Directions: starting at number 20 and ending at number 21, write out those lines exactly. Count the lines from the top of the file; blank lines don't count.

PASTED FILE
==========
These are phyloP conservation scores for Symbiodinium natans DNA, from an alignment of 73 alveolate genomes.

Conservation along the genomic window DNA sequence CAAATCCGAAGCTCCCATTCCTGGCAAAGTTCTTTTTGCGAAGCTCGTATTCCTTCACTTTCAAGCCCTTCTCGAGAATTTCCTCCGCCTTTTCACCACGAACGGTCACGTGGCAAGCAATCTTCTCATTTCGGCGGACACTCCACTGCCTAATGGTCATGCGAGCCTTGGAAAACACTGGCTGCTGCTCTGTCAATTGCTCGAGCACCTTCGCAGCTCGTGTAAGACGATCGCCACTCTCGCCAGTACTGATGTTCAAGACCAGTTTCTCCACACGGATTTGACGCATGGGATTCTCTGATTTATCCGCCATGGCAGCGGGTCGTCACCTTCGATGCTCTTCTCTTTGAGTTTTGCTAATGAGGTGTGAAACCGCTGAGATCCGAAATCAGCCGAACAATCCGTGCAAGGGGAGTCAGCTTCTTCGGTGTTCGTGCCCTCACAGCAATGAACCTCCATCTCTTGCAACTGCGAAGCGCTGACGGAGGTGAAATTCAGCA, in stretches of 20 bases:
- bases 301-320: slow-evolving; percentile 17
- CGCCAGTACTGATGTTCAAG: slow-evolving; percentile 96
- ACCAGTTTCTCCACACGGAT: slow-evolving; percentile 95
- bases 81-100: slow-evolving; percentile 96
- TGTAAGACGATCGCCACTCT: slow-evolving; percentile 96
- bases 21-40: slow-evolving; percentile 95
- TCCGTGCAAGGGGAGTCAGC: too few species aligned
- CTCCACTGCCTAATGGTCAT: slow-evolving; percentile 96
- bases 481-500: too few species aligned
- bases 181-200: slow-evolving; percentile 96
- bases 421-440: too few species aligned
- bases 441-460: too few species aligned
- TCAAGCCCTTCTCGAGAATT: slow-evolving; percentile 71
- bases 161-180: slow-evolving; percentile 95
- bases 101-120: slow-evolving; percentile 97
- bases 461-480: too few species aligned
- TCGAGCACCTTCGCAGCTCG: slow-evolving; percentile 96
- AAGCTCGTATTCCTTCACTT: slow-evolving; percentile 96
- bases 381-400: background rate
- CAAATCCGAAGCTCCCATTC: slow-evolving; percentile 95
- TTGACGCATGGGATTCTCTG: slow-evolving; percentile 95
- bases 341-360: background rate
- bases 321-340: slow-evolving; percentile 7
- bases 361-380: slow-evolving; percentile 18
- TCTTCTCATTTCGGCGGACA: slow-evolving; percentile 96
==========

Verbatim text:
- AAGCTCGTATTCCTTCACTT: slow-evolving; percentile 96
- bases 381-400: background rate